If you are a couple who both use the same account or even dealing with separate accounts and checkbooks, your goal is to control your budget with proper maintenance. You and your spouse or partner will have to design your own system, but it should include the following five principles so you’ll spend only what your income allows according to a predetermined plan.
A – Assigned accountability.
Each of you needs to have your own areas of budget responsibility. Someone needs to be in charge of paying the utilities and the rent or mortgage. Someone else may be in charge of the food, clothes and entertainment budget. You both might be responsible for gifts, vacations and so on. It’s not important who has what responsibility but rather that each of you understands what your accountability is for the budget.
B – Immediate feedback on how actual spending compares to planned spending.
This is similar to operating out of a cookie jar or an envelope. When the envelope or cookie jar is empty, you should stop spending. Your system, whether it involves a check register, literal envelopes or another system you design, should likewise give you immediate feedback on how you stand against your plan. My wife has a budget amount for which she’s responsible in our family, and she enters that in her checkbook at the beginning of the month. She can look in her register at any time and tell how she’s doing relative to our original plan.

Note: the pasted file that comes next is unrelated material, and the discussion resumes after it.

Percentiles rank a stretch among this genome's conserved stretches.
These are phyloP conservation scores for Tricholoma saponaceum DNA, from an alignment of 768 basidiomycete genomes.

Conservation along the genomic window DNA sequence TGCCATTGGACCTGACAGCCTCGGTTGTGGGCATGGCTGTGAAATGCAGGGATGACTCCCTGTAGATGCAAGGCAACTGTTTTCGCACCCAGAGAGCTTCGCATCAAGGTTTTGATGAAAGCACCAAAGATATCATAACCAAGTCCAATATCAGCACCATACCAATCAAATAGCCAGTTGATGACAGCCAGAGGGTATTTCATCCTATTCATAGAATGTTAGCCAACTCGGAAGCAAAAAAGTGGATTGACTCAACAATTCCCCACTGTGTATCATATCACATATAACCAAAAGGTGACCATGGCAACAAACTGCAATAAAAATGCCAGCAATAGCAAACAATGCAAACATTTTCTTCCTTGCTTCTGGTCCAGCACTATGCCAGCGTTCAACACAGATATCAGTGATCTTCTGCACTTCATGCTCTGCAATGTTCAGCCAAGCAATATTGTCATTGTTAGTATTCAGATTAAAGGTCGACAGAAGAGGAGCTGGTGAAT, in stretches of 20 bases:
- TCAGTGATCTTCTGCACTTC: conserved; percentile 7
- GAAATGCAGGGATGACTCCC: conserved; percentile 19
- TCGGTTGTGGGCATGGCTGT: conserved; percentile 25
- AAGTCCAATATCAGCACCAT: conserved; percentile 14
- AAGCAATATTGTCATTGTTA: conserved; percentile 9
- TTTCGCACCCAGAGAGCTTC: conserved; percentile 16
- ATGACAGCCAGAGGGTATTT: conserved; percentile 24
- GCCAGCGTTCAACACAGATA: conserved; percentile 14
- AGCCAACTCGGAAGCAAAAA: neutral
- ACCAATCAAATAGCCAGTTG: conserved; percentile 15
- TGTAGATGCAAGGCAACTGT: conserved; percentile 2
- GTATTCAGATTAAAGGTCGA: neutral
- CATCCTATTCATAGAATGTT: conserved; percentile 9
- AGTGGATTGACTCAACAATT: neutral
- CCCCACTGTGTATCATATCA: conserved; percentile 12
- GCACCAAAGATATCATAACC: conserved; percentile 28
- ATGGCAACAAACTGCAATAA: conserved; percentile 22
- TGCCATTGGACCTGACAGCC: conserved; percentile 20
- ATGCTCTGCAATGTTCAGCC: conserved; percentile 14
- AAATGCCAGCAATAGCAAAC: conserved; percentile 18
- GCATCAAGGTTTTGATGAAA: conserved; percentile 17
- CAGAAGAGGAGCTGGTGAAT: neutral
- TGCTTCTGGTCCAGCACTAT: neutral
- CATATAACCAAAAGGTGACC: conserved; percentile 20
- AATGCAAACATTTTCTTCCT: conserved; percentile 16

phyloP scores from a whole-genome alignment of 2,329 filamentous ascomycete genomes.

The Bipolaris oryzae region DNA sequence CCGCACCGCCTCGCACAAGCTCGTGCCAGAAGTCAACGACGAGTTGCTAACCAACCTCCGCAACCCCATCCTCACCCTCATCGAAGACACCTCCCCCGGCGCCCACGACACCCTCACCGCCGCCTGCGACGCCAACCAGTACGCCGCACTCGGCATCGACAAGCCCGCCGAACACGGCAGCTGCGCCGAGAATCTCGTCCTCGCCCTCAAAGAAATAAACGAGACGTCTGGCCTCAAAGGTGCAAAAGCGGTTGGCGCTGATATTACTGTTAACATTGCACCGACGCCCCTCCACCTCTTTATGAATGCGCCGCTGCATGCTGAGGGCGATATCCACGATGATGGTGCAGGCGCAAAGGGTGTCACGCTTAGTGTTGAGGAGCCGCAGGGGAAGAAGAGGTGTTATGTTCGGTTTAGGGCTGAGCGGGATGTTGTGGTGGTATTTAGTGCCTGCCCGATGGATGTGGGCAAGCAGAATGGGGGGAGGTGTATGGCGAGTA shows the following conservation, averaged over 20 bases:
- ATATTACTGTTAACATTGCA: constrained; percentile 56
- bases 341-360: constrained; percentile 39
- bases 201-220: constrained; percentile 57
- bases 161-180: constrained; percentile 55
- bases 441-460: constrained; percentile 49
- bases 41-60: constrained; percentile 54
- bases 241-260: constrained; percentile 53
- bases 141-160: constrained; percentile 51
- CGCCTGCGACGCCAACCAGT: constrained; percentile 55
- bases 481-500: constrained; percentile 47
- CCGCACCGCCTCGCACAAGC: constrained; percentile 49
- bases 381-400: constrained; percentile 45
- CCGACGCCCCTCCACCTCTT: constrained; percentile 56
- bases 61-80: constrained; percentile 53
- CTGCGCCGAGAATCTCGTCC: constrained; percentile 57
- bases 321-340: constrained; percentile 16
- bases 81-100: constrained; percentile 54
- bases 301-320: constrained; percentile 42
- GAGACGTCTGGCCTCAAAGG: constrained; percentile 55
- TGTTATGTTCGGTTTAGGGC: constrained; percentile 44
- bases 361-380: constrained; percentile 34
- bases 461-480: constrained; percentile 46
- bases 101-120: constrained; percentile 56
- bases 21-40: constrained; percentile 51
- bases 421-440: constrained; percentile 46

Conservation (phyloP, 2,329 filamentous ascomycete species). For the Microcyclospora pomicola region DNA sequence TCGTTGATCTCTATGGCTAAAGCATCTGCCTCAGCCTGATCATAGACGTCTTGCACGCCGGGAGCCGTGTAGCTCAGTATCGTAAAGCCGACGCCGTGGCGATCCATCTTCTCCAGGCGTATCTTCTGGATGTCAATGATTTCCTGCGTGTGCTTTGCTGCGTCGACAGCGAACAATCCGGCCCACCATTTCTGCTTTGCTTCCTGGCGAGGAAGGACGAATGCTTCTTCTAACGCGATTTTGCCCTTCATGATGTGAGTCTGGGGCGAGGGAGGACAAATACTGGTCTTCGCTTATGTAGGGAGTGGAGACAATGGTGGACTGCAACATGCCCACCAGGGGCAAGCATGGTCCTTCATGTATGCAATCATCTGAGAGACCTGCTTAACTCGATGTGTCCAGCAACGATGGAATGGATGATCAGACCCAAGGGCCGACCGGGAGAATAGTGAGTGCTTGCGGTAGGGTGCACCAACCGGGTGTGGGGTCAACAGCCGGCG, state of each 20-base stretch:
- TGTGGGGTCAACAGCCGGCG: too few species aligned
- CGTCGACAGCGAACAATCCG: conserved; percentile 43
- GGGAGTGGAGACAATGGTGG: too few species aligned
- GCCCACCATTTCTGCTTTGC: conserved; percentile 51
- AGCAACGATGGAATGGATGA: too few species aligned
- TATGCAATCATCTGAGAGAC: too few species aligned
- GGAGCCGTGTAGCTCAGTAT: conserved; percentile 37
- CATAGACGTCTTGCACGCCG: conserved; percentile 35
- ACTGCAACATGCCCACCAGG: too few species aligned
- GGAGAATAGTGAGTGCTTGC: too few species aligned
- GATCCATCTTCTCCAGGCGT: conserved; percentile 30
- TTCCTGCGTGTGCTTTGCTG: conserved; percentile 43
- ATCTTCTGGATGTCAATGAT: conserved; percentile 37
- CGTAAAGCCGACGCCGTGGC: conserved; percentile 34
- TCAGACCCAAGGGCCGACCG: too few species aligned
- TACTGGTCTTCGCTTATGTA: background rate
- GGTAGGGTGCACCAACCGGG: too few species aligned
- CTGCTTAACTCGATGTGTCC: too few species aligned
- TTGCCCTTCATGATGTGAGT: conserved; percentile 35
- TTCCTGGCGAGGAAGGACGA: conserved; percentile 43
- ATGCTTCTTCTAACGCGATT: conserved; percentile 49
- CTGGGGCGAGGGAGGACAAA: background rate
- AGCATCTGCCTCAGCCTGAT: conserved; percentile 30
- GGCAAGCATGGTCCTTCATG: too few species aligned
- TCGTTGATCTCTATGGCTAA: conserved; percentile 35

C – Strict limitation of credit card use.
Credit cards should be handled just like checks. When cards are used, they’re entered in your check register as a check would be. Under the check number you merely put Visa, MasterCard or whatever card you use. Then you fill in the store at which the card was used and the amount, which is deducted from your bank balance just as if you’d written a check. That way, you’re effectively setting aside the money to pay the account balance in full at the end of the month.
D – Accumulation of all excess income.
If money is not spent by the end of the month, it should be put into a savings account or some other type of account (such as a money market fund) that can be used to make planned purchases. It can even be used as a reward fund. Understand, however, that this is money left over only after you’ve paid all your bills, including taking savings or investing out of your cash flow as a first priority. If you’ve already done that, the excess left in the checkbook really is underspending that can be used as you desire.
E – Flexibility.
It will take at least two years of living on a budget before you feel comfortable with it. Once the budget has been established and lived with, however, living within your income is extremely easy. But because circumstances change, a budget must be flexible. If you find you budgeted too low or too high in an account, the budget can be adjusted during the year.